Fig. 3: Crystal packing diagrams of the polymorphs of Py6Mes and m-Py6Mes.
figure 3

a, c, f, h, j Crystal packing diagrams of PyVDW·CH2Cl2 (a), PyVDW·C7H8 (c), m-PyVDW·iPA (f), m-PyVDW·CHCl3 (h), and m-PyVDW·MeCN (j). b, d, e, g, i Partial crystal structures of PyVDW·CH2Cl2 (b), PyVDW·C7H8 (d,e), m-PyVDW·iPA (g), and m-PyVDW·CHCl3 (i). The solvent–solute interactions are visualized with red dashed lines. The guest toluene molecules are colored in orange for clarity.

Precipitates obtained in other solvents are analyzed by PXRD due to the difficulty in synthesizing diffraction-quality single crystals (Supplementary Fig. 8). BN solution of Py6Mes affords a porous crystal that is isomorphic to Pyopen, while the crystals obtained from other solvents (acetone, PrCl, BuOH, DMSO, and GBL) are not isomorphic to Pyopen. The single-crystal structures, PXRD profiles, and the physical properties of the crystallization solvents (relative permittivity and Hansen parameters34) are summarized in Supplementary Table 14 along with those of mesitylene, benzene, and pyridine as the components of Py6Mes.

It is worth noting that isomorphic porous crystals were obtained from a variety of solvents (MeCN, iPA, BN, and EtOAc) that are seemingly irrelevant with each other, in terms of the polarity or hydrogen bonding capability. This is in clear contrast with the previously reported porous molecular crystals that were basically sensitive to the crystallization solvents or crystallization procedures1.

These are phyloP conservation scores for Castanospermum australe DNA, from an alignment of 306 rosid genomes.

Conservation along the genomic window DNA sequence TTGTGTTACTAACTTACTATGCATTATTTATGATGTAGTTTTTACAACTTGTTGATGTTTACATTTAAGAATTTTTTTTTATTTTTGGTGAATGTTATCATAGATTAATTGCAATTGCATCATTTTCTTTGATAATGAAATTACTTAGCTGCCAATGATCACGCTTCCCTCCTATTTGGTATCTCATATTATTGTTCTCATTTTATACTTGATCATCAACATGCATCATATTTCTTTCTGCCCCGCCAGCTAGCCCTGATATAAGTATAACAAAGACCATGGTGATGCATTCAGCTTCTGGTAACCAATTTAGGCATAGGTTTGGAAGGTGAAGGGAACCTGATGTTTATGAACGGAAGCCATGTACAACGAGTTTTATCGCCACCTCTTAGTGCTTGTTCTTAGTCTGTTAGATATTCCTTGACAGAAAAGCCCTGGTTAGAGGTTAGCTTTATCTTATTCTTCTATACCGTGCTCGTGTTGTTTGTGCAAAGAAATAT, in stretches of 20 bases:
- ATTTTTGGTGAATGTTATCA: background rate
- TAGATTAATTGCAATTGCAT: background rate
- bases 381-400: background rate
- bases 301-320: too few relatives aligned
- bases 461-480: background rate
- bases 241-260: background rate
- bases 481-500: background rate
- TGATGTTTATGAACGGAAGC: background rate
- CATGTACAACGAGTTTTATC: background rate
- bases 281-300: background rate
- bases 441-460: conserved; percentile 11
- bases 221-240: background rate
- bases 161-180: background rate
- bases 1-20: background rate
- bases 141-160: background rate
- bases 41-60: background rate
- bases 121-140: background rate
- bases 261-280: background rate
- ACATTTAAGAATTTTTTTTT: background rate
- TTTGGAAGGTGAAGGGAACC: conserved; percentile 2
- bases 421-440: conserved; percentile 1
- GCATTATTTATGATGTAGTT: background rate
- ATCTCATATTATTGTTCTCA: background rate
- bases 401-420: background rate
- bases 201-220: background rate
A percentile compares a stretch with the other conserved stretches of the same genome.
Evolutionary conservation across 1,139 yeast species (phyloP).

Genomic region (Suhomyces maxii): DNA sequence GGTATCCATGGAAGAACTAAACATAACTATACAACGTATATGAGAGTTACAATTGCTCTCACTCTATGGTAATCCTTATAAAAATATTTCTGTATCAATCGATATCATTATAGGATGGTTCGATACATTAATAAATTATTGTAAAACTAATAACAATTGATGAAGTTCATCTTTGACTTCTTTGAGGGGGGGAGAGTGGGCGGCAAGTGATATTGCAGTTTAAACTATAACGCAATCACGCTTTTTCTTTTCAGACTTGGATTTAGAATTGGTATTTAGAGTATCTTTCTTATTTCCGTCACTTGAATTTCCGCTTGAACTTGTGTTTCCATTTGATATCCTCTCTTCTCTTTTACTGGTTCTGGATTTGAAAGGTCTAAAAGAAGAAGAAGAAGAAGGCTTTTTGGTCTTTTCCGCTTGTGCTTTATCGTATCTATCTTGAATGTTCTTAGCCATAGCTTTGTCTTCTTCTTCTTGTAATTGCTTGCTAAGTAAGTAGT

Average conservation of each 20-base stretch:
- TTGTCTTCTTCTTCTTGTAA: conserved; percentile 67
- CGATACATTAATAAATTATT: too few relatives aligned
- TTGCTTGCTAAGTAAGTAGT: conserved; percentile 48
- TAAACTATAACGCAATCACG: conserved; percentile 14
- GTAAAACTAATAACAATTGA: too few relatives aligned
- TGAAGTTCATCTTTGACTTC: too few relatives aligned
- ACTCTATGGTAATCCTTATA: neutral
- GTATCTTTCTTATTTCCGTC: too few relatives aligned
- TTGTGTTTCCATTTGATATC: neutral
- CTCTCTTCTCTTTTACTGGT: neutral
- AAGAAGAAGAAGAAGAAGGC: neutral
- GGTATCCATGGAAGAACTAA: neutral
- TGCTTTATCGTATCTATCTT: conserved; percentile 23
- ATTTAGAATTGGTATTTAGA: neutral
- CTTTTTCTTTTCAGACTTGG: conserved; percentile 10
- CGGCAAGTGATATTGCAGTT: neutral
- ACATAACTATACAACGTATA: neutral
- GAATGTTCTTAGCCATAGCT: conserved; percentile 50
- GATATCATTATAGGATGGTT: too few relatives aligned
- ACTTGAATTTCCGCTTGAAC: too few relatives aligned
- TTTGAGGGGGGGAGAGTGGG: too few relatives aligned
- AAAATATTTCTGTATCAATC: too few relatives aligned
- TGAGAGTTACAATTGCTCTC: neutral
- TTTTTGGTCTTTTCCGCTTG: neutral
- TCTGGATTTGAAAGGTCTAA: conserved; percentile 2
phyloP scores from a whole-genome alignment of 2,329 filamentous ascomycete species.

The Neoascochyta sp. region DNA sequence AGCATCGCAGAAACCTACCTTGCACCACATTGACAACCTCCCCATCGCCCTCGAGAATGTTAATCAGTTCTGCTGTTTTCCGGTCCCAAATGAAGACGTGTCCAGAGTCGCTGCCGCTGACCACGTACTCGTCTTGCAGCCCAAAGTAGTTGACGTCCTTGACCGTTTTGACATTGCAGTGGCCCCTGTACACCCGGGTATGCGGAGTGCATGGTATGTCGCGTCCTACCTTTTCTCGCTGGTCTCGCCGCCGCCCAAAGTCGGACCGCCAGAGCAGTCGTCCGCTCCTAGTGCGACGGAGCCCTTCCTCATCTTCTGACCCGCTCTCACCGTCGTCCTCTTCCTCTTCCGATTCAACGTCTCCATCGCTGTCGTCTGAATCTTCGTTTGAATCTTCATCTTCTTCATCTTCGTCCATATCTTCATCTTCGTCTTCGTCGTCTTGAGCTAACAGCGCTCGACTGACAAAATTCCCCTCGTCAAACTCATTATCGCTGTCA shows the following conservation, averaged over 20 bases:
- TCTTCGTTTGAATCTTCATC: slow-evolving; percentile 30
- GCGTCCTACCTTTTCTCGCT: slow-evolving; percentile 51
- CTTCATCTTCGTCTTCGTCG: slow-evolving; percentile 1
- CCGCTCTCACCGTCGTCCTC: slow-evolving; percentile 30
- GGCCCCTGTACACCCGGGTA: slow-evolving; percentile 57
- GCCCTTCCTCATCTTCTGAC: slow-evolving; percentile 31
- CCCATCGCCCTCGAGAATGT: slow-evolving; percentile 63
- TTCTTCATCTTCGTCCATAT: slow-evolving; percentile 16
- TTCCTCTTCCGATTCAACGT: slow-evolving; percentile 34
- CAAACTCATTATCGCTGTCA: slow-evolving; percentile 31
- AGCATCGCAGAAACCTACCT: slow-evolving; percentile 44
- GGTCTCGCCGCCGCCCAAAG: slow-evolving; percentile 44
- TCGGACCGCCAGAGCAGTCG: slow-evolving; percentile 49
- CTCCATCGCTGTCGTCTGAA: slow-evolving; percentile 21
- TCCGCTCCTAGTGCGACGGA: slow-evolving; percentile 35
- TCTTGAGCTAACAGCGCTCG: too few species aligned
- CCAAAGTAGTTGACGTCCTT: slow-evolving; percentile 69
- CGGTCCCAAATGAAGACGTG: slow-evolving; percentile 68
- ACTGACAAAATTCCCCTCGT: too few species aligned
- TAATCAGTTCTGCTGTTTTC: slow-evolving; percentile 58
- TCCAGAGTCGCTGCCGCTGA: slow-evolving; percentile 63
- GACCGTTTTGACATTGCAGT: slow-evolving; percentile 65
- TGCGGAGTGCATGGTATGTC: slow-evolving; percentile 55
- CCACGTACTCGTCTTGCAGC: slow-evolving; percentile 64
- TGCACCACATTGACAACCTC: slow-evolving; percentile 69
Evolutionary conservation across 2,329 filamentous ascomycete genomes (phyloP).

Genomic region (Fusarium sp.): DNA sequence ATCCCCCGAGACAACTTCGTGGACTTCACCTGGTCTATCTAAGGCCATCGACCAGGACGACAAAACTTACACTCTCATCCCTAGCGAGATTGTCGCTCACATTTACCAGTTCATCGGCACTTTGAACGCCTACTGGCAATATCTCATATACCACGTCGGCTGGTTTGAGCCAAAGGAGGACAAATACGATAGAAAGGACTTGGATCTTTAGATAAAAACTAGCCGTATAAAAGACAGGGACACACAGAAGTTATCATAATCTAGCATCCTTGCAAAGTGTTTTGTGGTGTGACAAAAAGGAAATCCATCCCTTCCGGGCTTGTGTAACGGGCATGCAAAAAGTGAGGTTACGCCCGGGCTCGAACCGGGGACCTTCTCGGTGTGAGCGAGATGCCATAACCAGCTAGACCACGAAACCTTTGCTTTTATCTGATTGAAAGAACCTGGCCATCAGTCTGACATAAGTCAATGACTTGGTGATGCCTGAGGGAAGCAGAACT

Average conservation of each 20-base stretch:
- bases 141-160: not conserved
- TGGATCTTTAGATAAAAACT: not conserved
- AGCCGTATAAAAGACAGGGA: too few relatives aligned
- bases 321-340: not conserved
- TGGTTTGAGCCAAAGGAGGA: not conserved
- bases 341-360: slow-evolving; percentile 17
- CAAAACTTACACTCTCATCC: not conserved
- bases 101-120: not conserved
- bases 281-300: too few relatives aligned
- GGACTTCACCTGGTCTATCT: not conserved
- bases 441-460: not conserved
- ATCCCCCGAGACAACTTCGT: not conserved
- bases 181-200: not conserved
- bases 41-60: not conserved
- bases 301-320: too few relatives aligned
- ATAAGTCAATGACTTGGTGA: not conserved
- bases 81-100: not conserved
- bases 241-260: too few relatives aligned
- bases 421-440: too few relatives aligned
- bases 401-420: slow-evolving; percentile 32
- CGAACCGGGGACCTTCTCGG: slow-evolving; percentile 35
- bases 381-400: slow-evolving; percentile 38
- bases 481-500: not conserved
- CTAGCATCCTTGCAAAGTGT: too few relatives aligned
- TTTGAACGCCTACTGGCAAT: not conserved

Hansen solubility parameter and polymorphism

Relative permittivity (ε) has often been regarded as the primal parameter for the prediction of the solute–solvent interactions. However, the tendency in polymorphism of Py6Mes toward ε is indistinct (Supplementary Table 14). We presume that, based on the results from the computational analysis, the capability of forming the dispersion interaction may govern the polymorphism. To prove this theory, we focus on Hansen parameters, which are the empirical values of the strength of dispersion (δD), polar (δP), and hydrogen bonding cohesion parameters (δH). Besides the conventional utility for the prediction of the solubility of organic polymers, Hansen parameters have recently been applied for the prediction of polymorphism of some pharmaceutical molecules35,36.

We apply this method to the polymorphism of Py6Mes. The crystallization solvents and Py6Mes components are plotted in the Hansen space according to their three coordinates of δD, δP, and δH (Fig. 4 and Supplementary Table 14). The Py6Mes components (green spheres in Fig. 4a) feature large δD and relatively small δP and δH. MeCN, BN, EtOAc, and iPA (red spheres in Fig. 4a) feature small δD and moderate or large δP and δH. Highly polar solvents (MeOH and EtOH, black spheres in Fig. 4a) locate at the opposite corner from the Py6Mes components. The other solvents (blue spheres in Fig. 4a) locate between the red and green spheres.